By KEN MURCHISON
The proposed bio-fuel plant in Spring Hope should be a clean neighbor.
That’s the word from Preston Curtis, manager of ALP Generation LLC, and Rudy Suto, a consultant with United Supply of the Pittsburgh, Pa. area.
“There shouldn’t be any contamination,” Curtis said. “The plant will produce clean, renewable energy.”
Suto said the plant will be carbon-neutral, as required by the federal government. “Instead of coal, we’ll be burning wood chips,” he said. “You can’t burn particulate board or wood with chemicals. It will be clean. And, most likely, you won’t see any smoke coming out of the smokestack. It’s a clean process.”
Suto said the U.S. government strictly limits particulates. “We will definitely follow the government standard. We have to,” he said.
Similar bio-fuel plants have been operating in the country for over 20 years.
“That’s why we chose this technology,” Suto said. “We’re going to be using all of that experience.”
Neither Curtis nor Suto knew how much water would be used once the plant is operational, but said it would use quite a lot.
Curtis said the wells on the site at the old Rockwool plant are not now in operation. There are also ponds on the site.
“It will take a lot of water for a 20-megawatt plant,” Curtis said. “But we have several options. Right now we’re just in the planning stage, so we’ve got plenty of time to decide.”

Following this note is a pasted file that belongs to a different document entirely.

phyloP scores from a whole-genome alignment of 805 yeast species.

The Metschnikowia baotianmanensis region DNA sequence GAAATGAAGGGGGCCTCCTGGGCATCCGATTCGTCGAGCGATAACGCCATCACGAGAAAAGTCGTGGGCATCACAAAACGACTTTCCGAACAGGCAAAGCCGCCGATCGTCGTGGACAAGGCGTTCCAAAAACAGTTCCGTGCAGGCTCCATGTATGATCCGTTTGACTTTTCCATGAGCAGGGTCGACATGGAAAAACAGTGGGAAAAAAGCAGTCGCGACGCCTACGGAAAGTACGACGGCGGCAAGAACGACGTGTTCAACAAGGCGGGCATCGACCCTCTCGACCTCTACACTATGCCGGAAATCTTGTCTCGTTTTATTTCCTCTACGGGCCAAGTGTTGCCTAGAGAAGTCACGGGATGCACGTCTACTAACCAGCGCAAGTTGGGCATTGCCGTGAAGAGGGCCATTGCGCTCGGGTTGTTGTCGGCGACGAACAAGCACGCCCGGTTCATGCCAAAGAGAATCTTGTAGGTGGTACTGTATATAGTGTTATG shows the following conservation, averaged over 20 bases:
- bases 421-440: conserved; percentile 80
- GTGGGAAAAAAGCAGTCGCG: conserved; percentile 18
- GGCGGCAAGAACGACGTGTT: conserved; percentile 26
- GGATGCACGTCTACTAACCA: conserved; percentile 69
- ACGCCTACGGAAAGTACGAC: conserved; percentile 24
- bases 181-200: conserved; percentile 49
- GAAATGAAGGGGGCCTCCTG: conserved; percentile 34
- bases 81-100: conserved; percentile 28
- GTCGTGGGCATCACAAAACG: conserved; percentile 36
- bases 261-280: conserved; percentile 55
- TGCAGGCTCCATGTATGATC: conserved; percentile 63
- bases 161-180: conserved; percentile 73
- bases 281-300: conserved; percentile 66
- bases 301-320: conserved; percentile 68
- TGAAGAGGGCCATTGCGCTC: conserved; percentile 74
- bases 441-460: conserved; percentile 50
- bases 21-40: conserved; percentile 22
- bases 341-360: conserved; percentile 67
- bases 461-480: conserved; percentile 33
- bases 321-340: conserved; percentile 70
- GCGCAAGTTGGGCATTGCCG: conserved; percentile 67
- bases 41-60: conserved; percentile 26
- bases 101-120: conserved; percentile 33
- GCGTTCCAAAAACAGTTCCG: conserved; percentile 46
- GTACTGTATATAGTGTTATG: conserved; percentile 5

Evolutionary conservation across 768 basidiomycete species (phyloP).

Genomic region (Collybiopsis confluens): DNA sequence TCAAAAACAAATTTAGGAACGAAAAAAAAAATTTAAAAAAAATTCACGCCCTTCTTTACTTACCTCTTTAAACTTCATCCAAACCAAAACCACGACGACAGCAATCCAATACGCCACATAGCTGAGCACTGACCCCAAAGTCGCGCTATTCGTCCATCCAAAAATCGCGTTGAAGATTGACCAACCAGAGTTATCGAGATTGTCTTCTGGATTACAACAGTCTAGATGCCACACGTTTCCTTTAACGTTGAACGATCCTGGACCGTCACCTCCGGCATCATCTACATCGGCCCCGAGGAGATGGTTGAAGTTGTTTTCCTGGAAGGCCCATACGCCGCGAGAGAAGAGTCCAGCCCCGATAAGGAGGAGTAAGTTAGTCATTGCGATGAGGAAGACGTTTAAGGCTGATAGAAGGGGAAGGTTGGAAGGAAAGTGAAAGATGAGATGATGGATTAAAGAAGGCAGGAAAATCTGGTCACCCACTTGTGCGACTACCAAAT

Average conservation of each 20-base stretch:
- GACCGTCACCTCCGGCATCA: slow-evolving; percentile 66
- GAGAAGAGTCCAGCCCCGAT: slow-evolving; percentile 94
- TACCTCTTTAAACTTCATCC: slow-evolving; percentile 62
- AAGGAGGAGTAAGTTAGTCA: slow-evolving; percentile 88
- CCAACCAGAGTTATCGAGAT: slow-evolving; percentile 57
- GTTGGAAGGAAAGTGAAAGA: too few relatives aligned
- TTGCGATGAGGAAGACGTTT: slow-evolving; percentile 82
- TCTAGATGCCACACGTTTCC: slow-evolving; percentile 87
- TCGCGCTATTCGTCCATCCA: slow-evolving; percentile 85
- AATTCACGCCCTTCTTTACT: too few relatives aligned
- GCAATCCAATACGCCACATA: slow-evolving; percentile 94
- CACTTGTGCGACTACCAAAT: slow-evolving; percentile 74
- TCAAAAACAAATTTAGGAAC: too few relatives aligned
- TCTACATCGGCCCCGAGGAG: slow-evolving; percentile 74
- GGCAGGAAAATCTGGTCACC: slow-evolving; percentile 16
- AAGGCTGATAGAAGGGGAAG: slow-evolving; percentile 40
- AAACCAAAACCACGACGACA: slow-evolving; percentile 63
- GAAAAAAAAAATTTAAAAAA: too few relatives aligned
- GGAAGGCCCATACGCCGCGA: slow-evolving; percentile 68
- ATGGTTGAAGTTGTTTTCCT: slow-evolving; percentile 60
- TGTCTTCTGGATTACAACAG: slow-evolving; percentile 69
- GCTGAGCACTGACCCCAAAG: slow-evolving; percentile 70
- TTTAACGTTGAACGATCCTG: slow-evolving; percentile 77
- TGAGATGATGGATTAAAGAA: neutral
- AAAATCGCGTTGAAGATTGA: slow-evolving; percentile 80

“It (the plant) will not use any more water than what is available,” Suto said. “There is plenty of water available, but if it is not enough, there are other ways to cool. We can use groundwater, so I don’t think water is a problem.”
Spring Hope Town Manager John Holpe said no one from the company has talked with him about water for the plant.
Holpe said the town currently has the capacity to use 250,000 gallons of water per day and is currently using about 133,000 gallons per day on average.
ALP Generation has already gotten its certificate of convenience and necessity for a similar plant in Bertie County.
“I’ve worked with these people,” Curtis said. “They know what they are doing.”
He said the North Carolina Utilities Commission has not received any complaints about the proposed Spring Hope plant.
“We’re waiting on the certificate,” Curtis said. “Then we’ll get together with Progress Energy and they’ll have a set rate (to buy energy from the plant). It depends on what they pay. Of course, someone else might give us a better rate.”
Suto said the plant could bring in wood either by trucks or by rail on the currently unused railroad tracks at the plant. Curtis said he has talked with railroad officials and they told him the railroad would be ready when the plant is ready.
“It won’t be detrimental in any way,” Suto said. “This should be good for the economy of the town and the area. He said it would probably mean about 400 construction jobs to convert the facility and would create another 50 or so jobs to keep the plant operational.
“I believe it will be a shining star in the community and we’ll be there for the long term. We’ll be a good neighbor. Everything is looking wonderful and the financing is in good shape,” he said. “And everything will be done by the rules and regulations.”
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